Once you install Gmelius, your Gmail inbox will be transformed into your new workspace; home to not only shared inboxes and shared Gmail labels, but a host of other features for team collaboration and workflow automation.
But don’t be fooled. Gmelius fits elegantly into the Gmail you’re familiar with. Features are out of your way when you don’t need them and easily accessed when you do.
Your new shared inboxes will be organized with a set of subfolders, making it easy to monitor and manage multiple inboxes with your team.
Gmelius shared inboxes are organized for clarity and built for collaboration.
You can easily share and delegate emails to specific team members.
It’s done in one click!
And so is changing statuses from ‘Assigned’, to ‘Pending’, and ‘Closed’ giving you clear visibility on the progress of emails and tickets.
Adding tags to emails gives your teammates additional context. They can further collaborate behind the scenes with private notes. @mentioning your teammates will auto-share the conversation and ping them with a note that runs in a chat-style thread alongside each email.
With Gmelius, your team can forget about duplicate and colliding emails or ignored customers. Teammates will see each other’s avatars if they are viewing an email, and the red ellipsis will pulse in real-time if they are replying.
To further outline how Gmelius turns your inbox into the best collaboration tool, let’s look at how teams of all sizes, across many industries, are using Gmelius.
Managing group emails like [email protected] and [email protected] has never been easier, but Gmelius shared inboxes also act as the base for your team’s workflows, including client, project, and account management.
Sales teams use Gmelius as a complete sales automation tool; to scale their outreach and streamline their team’s workflows.
Again, Gmelius is much more than just a shared inbox – so sales teams are able to:
The foundation of this workflow is the [email protected] shared inbox.
Yes, you can turn your Gmail inbox into your company’s help desk.
No, you don’t need expensive, difficult to use help desk software.
Gmelius is the best alternative to over-bloated solutions, making it easy for your team to deliver the best support without leaving their Gmail inboxes.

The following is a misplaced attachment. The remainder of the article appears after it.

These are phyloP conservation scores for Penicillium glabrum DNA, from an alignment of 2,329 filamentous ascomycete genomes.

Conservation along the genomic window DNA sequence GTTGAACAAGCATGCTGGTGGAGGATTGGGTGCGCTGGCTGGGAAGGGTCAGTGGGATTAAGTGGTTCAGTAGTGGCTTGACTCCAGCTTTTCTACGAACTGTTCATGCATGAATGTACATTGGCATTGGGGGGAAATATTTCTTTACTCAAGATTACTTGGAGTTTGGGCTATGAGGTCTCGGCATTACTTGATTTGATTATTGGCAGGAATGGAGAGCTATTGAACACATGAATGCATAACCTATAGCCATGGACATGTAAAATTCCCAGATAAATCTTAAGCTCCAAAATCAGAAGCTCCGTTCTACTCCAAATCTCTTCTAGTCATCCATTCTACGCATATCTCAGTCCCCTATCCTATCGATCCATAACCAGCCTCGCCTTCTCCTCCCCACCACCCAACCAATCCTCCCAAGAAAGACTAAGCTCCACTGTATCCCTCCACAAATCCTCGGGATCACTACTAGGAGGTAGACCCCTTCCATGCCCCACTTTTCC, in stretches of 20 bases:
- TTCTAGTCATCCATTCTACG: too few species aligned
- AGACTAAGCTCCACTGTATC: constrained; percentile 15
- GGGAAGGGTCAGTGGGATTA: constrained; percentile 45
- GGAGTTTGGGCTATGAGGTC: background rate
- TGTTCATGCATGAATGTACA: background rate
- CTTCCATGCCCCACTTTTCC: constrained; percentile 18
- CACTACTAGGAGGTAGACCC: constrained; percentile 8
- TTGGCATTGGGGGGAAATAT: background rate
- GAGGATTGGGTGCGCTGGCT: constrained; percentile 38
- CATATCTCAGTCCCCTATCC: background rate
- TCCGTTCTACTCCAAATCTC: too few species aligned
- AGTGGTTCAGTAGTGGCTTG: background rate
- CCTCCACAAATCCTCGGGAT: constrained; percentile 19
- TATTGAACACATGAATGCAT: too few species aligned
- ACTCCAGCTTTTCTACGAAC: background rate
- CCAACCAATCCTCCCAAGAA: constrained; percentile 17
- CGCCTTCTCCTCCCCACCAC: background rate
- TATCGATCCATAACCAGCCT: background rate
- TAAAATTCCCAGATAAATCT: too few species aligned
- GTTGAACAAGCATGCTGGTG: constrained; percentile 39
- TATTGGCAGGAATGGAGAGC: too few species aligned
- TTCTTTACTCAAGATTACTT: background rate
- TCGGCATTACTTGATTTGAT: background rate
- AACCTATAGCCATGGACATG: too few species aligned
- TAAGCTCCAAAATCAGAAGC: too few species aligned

Gmelius makes it easy for your team to manage your [email protected] email address by turning your emails into helpdesk-style tickets.
No matter your use case, Gmelius will simplify your team’s workflows. And getting started is easy. You can create a shared inbox in a few simple steps from your Gmelius dashboard.
It’s clear that if you’re part of a team that relies heavily on email – you need a shared inbox.
If your team works together on client and project management – you need Gmelius.
Install Gmelius and transform the way your team communicates, collaborates, and gets work done.
No. Gmelius shared inboxes are integrated into your standard inbox. One login, one password – one inbox. Your new shared inbox is seamlessly located in the familiar lefthand pane of your Gmail or G Suite inbox.
Everyone on the shared inbox will receive and have a record of all replies. Depending upon your workflow you can choose to “Assign” emails to specific teammates, making them the delegated owner of that conversation.
Gmelius shared inboxes allow you to structure the best workflow for your team. Email sharing, assignments, and ticketing make accountability clear. So, it’s all up to you: who is able to view and monitor the emails versus who is responsible for replying.
Yes, any member of a shared inbox can send emails with the from address of that particular shared inbox. For example, any member of the [email protected] email address can send and reply to its emails – directly from their respective inboxes.
Google Groups miss the main benefits of Gmelius shared inboxes: being able to collaborate in real-time and all shared inbox activity being fully-syncing into your personal inbox. Google Groups are not accessible from your Gmail or G Suite inbox. This means your team will have to manage two inboxes, each on separate platforms. And you won’t know if anyone has replied or what the current status of a conversation is. With Gmelius all replies and inbox activities are synced, in real-time, across all inbox members and all their devices.
If you Google “Collaborative Inbox” most results will lead you to Google Groups. But for reasons stated in the previous answer – Google Groups is not the best fit for teams looking to truly collaborate. At Gmelius we define Collaborative Inbox as an email address turned into the central hub for your team to work together. They can communicate and truly collaborate – not only on incoming emails but also the many workflow actions that follow. Gmelius is a collaborative inbox.
A shared inbox is the answer to your team’s internal and external communication issues. When packaged into a complete solution like Gmelius, with collaboration and automation features, it’s the key to your team’s success.
Install Gmelius and turn your inbox into your team’s workspace!